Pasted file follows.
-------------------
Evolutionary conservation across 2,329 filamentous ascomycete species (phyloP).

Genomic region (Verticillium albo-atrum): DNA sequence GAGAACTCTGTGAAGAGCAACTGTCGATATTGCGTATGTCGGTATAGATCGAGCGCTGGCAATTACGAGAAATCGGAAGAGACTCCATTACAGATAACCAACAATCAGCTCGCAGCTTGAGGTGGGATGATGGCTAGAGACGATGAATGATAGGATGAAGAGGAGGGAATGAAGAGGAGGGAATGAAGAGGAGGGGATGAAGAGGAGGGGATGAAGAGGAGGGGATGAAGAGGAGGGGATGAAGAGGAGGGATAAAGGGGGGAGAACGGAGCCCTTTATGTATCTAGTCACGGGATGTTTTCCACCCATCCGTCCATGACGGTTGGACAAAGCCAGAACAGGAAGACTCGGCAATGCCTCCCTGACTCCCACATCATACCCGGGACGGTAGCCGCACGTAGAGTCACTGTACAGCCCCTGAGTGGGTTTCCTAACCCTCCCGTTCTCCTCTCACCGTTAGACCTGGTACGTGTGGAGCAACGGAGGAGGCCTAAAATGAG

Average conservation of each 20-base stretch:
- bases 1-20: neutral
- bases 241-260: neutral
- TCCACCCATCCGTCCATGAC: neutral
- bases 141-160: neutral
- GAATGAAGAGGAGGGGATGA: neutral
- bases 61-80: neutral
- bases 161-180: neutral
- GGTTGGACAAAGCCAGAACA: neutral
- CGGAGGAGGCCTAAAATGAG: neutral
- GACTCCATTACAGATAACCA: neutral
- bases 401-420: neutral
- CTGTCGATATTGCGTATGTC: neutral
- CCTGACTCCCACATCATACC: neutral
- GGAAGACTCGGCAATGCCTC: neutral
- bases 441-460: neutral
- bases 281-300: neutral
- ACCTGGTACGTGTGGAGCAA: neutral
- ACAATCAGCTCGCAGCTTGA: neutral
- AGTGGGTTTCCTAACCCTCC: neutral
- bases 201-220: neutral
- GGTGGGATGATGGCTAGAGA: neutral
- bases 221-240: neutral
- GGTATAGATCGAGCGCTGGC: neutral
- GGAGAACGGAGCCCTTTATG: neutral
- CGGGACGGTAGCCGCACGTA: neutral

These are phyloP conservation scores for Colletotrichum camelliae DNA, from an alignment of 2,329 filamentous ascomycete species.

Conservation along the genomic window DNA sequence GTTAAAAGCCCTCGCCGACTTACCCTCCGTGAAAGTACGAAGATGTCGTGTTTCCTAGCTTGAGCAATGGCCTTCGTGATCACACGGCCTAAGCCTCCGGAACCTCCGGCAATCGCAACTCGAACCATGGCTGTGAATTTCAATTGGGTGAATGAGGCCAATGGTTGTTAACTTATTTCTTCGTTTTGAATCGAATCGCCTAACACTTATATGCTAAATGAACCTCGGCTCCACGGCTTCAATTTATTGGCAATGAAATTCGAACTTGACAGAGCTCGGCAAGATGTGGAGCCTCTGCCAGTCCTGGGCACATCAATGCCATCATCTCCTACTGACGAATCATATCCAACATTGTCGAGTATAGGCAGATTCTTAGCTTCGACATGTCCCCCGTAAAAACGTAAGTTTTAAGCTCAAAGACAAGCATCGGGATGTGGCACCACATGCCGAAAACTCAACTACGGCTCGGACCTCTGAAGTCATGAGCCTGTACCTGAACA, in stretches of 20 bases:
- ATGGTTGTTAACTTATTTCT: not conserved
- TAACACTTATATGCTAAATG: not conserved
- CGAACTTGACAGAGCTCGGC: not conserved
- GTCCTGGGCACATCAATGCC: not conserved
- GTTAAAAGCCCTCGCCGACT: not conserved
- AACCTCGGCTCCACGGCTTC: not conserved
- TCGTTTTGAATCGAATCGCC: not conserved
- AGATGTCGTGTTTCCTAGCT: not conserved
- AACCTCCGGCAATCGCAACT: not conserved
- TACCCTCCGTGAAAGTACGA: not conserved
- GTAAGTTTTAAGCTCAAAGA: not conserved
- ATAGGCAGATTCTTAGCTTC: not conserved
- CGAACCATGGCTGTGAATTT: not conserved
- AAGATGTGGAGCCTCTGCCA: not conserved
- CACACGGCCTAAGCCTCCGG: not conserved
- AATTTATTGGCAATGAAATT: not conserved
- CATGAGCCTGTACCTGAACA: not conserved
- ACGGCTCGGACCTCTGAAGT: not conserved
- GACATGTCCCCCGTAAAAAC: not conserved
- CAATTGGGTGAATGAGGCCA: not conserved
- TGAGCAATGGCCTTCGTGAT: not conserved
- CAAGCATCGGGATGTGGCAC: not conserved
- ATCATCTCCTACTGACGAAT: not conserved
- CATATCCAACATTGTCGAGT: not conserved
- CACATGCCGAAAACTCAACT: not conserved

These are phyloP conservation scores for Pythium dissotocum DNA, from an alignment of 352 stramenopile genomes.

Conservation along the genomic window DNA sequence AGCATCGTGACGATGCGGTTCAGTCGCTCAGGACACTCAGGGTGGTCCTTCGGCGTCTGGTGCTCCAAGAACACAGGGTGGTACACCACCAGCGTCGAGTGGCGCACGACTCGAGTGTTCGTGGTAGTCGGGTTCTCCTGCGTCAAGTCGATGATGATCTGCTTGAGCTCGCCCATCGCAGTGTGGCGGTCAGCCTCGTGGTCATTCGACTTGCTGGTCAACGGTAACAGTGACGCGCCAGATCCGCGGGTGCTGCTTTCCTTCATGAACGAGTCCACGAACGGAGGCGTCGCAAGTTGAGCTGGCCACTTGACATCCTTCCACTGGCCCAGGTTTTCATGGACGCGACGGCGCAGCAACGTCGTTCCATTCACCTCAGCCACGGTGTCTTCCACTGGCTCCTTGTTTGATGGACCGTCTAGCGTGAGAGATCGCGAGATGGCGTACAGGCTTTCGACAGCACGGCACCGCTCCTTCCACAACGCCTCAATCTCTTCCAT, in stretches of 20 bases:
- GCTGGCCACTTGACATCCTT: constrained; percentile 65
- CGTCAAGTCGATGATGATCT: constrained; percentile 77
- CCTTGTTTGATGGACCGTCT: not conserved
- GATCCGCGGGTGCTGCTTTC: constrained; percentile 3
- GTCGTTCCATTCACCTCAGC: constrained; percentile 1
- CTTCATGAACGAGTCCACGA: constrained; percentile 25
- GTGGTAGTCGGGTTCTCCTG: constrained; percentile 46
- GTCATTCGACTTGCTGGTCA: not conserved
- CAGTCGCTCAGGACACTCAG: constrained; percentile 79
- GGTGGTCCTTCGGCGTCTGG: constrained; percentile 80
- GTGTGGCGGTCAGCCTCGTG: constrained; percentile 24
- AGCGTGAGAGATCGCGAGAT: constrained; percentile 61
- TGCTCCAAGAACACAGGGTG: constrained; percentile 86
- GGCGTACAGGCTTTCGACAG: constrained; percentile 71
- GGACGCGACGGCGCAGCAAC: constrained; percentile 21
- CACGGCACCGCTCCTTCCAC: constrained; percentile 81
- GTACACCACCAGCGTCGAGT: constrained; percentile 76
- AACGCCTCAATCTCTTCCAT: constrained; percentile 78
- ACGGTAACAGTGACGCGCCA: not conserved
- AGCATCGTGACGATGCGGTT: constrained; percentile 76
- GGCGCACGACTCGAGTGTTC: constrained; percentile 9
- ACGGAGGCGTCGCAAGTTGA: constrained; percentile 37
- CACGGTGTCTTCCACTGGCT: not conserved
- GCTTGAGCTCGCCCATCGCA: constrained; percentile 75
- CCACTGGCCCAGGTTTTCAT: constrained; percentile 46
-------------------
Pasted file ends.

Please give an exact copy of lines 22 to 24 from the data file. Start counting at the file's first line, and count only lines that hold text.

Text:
- AGTGGGTTTCCTAACCCTCC: neutral
- bases 201-220: neutral
- GGTGGGATGATGGCTAGAGA: neutral